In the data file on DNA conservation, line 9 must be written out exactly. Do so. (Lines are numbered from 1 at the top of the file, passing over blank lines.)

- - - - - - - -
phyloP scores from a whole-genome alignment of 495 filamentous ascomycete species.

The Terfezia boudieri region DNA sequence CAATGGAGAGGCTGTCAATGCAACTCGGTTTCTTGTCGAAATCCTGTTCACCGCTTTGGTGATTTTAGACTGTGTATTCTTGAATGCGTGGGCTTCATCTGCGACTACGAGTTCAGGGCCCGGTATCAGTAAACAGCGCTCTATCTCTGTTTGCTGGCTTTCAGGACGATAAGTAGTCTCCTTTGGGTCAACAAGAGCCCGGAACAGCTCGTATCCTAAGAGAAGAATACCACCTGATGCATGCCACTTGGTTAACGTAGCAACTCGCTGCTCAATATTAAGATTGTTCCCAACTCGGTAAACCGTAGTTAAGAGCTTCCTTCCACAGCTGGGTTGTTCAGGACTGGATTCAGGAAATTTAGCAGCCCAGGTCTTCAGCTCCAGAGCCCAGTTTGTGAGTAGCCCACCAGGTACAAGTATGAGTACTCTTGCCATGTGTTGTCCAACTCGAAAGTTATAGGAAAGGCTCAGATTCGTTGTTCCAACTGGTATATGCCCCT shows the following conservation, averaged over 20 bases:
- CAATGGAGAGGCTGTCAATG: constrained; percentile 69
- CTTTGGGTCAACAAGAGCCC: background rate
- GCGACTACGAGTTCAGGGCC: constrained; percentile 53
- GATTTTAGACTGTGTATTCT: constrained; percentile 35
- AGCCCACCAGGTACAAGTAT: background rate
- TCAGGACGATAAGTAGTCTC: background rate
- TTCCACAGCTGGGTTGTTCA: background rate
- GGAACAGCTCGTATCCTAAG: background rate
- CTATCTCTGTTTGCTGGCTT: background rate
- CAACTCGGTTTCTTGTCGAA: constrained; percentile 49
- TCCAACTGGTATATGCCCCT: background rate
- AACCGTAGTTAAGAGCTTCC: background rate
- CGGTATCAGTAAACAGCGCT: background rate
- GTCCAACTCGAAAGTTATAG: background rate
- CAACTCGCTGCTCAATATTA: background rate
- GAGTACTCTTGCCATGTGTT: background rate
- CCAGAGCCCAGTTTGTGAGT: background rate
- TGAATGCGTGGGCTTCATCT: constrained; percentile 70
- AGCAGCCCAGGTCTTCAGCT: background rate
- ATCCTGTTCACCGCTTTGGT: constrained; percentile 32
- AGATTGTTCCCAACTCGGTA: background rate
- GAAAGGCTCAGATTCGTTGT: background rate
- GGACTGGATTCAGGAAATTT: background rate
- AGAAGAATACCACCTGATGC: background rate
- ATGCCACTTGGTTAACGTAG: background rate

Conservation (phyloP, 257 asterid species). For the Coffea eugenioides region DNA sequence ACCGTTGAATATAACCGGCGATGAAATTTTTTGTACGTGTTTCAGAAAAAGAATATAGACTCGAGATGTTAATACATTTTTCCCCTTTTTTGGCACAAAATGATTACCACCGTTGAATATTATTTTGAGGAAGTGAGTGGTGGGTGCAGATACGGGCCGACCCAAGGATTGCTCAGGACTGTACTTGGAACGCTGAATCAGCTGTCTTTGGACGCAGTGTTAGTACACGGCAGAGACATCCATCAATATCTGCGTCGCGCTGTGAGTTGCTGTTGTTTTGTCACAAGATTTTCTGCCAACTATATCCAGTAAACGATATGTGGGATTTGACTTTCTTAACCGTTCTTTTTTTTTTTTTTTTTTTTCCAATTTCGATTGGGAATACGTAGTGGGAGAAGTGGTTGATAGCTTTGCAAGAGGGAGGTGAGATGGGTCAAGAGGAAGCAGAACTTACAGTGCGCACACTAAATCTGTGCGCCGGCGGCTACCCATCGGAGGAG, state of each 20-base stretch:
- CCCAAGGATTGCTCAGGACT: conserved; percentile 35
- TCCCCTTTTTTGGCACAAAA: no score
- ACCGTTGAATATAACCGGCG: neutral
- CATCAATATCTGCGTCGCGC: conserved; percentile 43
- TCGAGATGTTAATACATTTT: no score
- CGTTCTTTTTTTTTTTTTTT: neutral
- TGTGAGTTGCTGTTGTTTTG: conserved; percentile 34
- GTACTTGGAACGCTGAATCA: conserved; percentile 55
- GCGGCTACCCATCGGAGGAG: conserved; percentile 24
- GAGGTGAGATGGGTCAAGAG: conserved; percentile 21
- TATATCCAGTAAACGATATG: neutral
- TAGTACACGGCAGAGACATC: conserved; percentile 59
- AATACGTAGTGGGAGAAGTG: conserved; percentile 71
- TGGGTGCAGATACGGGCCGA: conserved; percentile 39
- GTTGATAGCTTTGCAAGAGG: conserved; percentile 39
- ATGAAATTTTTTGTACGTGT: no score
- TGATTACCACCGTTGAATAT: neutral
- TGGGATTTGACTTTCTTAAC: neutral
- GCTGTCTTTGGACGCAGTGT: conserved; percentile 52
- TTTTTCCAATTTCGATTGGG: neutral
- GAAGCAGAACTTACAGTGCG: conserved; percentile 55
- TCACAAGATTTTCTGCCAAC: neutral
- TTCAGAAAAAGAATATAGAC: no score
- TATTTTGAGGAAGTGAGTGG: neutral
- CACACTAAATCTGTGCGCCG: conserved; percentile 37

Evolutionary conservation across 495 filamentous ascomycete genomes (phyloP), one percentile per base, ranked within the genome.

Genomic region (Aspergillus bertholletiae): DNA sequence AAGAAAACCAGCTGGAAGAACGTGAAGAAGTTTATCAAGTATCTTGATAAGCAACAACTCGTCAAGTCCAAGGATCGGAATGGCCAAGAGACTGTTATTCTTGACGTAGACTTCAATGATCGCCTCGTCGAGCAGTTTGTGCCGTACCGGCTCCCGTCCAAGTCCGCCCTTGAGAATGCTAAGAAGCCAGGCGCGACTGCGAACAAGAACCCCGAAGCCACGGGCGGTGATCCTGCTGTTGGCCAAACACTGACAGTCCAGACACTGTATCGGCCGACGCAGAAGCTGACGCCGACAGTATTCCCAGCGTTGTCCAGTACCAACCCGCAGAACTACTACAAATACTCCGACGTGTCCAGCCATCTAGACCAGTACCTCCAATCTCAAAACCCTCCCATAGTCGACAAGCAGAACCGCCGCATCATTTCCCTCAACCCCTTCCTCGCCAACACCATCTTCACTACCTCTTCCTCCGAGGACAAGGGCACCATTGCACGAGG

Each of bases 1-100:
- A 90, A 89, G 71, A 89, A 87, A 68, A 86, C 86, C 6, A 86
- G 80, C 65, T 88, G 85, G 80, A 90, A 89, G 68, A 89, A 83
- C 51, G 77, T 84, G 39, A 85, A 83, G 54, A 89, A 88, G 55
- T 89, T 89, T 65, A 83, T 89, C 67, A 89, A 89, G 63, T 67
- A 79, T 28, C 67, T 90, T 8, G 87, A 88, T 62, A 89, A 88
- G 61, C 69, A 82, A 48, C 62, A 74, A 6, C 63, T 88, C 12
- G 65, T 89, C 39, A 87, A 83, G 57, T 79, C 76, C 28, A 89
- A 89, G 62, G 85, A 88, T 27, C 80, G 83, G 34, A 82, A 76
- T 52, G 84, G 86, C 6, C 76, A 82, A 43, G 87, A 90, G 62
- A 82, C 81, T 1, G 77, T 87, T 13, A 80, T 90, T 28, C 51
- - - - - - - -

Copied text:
- TTCCACAGCTGGGTTGTTCA: background rate